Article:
There is a real challenge right at the heart of climate change policy in the UK. The Climate Change Act requires us to reduce carbon emissions by 80% by 2050, compared to a 1990 baseline. All parts of our economy must contribute to that objective, and that includes our homes.
Just under one-third of our total energy demand is for domestic buildings, and about two-thirds of that is for space and hot water heating. We also have some of the oldest and coldest housing stock in Europe, and it is replaced very slowly. About 80% of the homes that we will be living in by 2050 have already been built. Currently, over 70% of UK homes are below energy performance Grade C, and we have to do much better than that. Because we need to reserve some of our carbon budget for other sectors where decarbonisation is even harder, we need to reduce carbon emissions for space and hot water heating in homes to zero.
You can argue that with renewables we can decarbonise electricity grid and switch homes to electric heating, but the heating demand is much larger and much more variable than electricity demand today. The chart shows the UK domestic energy consumption as electricity and heat over a year. The electricity demand varies over a day, but is fairly constant over the seasons. In contrast, heat demand is close to electricity demand in summer, and nearly 6 times the electricity demand in the depths of winter. Decarbonising heat is a much bigger challenge than decarbonising electricity.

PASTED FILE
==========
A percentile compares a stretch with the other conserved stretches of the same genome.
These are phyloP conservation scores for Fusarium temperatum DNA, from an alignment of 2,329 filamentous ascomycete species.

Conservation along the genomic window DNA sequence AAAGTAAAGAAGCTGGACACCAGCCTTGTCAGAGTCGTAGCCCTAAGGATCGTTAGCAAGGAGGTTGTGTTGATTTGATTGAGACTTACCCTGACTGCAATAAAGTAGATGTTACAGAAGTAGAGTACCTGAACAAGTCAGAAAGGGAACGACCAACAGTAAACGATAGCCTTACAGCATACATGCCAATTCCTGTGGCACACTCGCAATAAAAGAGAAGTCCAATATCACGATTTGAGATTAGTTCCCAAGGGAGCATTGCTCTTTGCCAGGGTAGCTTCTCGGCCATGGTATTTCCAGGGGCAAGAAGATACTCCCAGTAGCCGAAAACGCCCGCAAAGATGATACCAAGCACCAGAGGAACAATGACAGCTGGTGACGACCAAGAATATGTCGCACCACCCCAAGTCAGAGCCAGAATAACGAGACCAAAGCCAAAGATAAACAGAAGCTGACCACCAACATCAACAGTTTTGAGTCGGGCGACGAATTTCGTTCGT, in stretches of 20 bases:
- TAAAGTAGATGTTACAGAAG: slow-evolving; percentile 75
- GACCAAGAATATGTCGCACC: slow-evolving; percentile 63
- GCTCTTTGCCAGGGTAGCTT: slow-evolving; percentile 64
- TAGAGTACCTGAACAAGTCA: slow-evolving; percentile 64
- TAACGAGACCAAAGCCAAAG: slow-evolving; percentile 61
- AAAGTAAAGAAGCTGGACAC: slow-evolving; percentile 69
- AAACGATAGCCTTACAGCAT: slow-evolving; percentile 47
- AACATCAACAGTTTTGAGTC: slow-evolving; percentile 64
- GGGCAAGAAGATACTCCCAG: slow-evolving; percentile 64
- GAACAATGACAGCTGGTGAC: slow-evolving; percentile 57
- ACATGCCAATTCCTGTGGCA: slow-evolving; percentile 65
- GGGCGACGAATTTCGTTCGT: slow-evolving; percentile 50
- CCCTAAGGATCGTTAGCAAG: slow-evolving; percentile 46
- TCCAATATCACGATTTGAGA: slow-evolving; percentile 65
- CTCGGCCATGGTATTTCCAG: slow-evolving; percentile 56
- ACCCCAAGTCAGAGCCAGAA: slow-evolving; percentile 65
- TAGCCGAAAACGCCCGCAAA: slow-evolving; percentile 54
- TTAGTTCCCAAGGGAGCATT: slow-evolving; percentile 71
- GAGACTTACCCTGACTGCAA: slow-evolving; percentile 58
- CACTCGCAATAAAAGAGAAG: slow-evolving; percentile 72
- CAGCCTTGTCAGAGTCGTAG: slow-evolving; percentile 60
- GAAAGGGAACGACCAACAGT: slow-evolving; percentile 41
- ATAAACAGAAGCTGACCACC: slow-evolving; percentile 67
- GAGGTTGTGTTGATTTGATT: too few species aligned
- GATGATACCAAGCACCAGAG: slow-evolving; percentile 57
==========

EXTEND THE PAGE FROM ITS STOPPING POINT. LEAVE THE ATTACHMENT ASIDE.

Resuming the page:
So, we have to reduce the heat demand of homes, and that means a deep tailored retrofit to the property fabric. That is not cheap, at least at the current stage of development of the market.
There’s good news and bad news
The good news is that when you factor in all the additional benefits of an upgraded housing stock, like increased productivity and a healthier population, investing to improve housing fabric is as beneficial to the UK economy and society as other major infrastructure upgrades like high-speed rail.
The bad news is that it is not happening. Although it is a good deal for the UK as a whole, the payback time is too long for most property owners, and there is no significant pull from the occupiers. Energy efficiency is not top of their agenda.
Energy efficiency does not sell
When working in product development it was always drummed into me that what matters is not what you are selling, but what the customer is buying. Many new products crash and burn not because they don’t do what it says on the tin, but because they are solving a problem that the customer does not have. Technically they may be excellent products with wonderfully advanced features, but unless you give the customer something they really want, all the technical wizardry in the world won’t help.
“…what matters is not what you are selling, but what the customer is buying”
And energy efficiency is just not high enough up their priority list. At a recent event, Agamemnon Otero of Repowering London said that even in more deprived communities saving energy costs was typically only number six on their personal list of wants.